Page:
Version 1 Prototype, it's now on version 3... (And it looks nothing like the above printer now :)
Lots more on this during the summer months.

- WAX - 
And I got really deep into wax printing during the winter. Really interesting stuff. I made a heated cover for my big 100ml Syringe extruder, and tested many different types of wax, and then mixed and filled wax composites. I now know much more abut wax than I ever imagined possible.

So many different types of wax, some are as hard as concrete!

You may have missed some of my more recent posts - Over on the Disruptive Website - Do take a look, they are fun, hopefully interesting and all part of my further developments in 3D Printing.

A few from earlier this year to get you started -

First up is Totally Puzzled - I have always been fascinated by handmade puzzles, my farther used to make some exquisite designs from exotic woods, sadly I don't have a single one of them, just photographs. I would really appreciate them now...

Another post was my Test drive of 3DShare - (anything goes!) - And on that note, the site has a lot of stuff you will not find on any other 3D sharing site, I'll let you discover the wide variety of models and designs. It's certainly getting popular. 3D Share have also sorted out the Licensing and other bugs I spotted mentioned in the blog post.

And one more for now - My thoughts and comments from the first few 3D Printing shows of the year, - Standing out on the 3D Printing desktop - Who and what technology is standing out or leading the 3D Printing future?

Thanks for reading, and do get in contact if you have any questions or comments.

Back again soon.


Saturday, 18 April 2015

Handling things the Makerbot way

I don't often write about 3D printing news on this blog, but today I woke up to the story that Makerbot had cut 20% of their staff and closed all their retail shops and that's really quite sad to hear.

The way Makerbot has done this is not good at all and has made me feel truly sorry for the workforce, you know the people who make a company - (Makerbot call them, just 'staff').

I'm sure we will hear much more on this along with some official non-caring and 'business like' statements issued by Stratasys or whatever remains of Makerbot.

The quotes from Makerbot staff and reports of this incident tell you so much about the atmosphere and company culture at Makerbot - “It’s about 20 percent of staff. Everyone suspected that something would be coming with the new CEO, and that there would be restructuring coming.” Not being open and honest with staff and leaving them with the feeling that something was coming is an awful thing. It's going to be very hard times for the people who remain too.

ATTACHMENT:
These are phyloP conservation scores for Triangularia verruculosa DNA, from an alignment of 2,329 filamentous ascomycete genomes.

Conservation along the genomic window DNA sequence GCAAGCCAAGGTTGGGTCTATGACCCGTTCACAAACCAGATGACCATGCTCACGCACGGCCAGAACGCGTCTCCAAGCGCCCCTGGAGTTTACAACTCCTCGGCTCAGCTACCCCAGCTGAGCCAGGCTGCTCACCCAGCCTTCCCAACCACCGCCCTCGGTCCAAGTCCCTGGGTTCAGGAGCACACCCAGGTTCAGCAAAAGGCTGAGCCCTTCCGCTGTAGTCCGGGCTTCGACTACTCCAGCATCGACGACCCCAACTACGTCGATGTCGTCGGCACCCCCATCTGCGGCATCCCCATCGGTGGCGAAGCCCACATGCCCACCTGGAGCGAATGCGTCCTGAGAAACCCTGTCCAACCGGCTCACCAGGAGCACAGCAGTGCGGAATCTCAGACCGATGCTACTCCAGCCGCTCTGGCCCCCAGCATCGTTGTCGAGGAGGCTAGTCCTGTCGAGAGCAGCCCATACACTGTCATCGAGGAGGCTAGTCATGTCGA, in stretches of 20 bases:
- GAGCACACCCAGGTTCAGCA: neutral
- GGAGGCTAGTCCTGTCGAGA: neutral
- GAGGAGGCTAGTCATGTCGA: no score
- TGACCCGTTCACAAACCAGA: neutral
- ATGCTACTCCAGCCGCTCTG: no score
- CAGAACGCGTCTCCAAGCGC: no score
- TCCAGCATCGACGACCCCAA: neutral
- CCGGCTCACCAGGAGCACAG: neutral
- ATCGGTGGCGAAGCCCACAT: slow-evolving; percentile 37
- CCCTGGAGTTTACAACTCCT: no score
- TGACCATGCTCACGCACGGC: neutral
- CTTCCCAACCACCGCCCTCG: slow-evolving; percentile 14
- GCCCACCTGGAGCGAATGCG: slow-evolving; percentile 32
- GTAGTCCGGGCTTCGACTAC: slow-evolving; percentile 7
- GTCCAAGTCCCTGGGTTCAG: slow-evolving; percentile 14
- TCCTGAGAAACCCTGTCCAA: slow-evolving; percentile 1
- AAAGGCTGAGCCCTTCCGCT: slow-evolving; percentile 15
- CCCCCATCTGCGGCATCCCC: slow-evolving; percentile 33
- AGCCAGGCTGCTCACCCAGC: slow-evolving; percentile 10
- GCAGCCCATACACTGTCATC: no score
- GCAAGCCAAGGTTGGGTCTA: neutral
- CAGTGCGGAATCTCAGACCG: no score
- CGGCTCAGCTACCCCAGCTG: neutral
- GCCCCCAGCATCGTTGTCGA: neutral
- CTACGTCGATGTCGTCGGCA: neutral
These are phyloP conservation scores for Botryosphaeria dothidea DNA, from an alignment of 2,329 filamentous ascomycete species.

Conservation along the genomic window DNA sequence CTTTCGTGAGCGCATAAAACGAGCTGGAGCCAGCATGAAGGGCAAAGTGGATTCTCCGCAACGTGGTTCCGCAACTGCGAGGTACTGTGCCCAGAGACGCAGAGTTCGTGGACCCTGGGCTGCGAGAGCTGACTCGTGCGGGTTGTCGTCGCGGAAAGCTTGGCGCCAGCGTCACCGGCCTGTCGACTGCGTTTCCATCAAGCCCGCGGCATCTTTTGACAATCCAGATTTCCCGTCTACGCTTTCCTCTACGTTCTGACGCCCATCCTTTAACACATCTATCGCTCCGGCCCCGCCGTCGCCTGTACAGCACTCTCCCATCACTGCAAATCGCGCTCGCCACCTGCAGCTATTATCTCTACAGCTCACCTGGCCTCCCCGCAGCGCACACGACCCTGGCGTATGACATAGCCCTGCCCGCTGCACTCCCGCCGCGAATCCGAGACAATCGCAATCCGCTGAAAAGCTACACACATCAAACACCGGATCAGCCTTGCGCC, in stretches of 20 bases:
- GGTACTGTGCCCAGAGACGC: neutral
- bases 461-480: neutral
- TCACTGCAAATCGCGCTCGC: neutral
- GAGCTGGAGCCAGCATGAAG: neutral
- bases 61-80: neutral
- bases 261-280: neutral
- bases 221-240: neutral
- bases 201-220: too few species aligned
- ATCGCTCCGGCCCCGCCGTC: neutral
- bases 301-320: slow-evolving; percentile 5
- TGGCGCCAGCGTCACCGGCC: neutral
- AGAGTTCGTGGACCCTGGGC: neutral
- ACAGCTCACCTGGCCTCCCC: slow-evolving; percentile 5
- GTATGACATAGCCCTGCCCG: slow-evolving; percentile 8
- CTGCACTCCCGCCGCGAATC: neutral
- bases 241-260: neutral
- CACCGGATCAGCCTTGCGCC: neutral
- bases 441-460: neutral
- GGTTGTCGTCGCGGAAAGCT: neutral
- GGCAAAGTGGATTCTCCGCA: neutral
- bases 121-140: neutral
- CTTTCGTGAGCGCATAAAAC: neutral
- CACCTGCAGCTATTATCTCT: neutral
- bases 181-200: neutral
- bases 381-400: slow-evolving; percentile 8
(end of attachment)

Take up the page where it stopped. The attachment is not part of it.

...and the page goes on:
I feel sad for their workforce, people who have endured a lot of directional changes and different 'leaders' who don't understand what they already lost a few years back.

“It’s consolidating with Stratasys, so it’s economies of scale and looking at duplicate positions and consolidating. We have a new CEO, so he has a different plan in mind.”

I'm quite disappointed with the new Makerbot CEO, there are ways to do things and ways you want to be seen in the industry and the company-wide corporate structure. I really think that giving a Keynote speech at a 3D printing conference while all this was going down says it all. - Jonathan Jaglom - Instead of marching them out of the building, you should have been with all your 'staff' and spoken to them directly about all this. 

Stay strong Makerbot workers and I hope things get better. Makerbot is lost, you are not.

Tuesday, 31 March 2015

Development update & meeting people at Madrid+Berlin 3D Printshows

It's been longer than I wanted for an update, I will try to get more frequently posting.

Roger Eueda - BCN3D Technologies at the Madrid 3D Printshow
2015 has been a busy start to the 3D Printing year. More shows, machines and materials releases dominate almost every single week of the calendar.

I recently visited the Madrid and Berlin 3D Printshows. These shows are now attracting a lot of different exhibitors and also a very wide variety of user interested in learning more about 3D printing and it's uses.

The questions from people or all ages and backgrounds are fascinating, we are definitely moving forwards with understanding of 3D print technology and it's current capabilities. The biggest observation I can make is that the low-end desktop market is being left behind and the gap between professional machines and services is getting ever wider.

When you look at the ever increasing applications of 3D printing that are being exploited many are beyond the capabilities of desktop machines. 3D Selfi's and mini-me prints are being produced in full colour sandstone or with Mcor based Iris paper printers. People expect this, not a single colour plastic model with low detail.

Mass customisation is quickly being taken seriously by big businesses, and the use of 3D printing is a channel to unique gifts and value added services beyond the mass market one-size fits all.

I do think we are reaching a saturation point with desktop 3D printers. And while new technologies like Carbon3D offer slightly different directions and speed enhancements, the lack of full colour and materials other than thermoplastic's is going to continue to hold us back.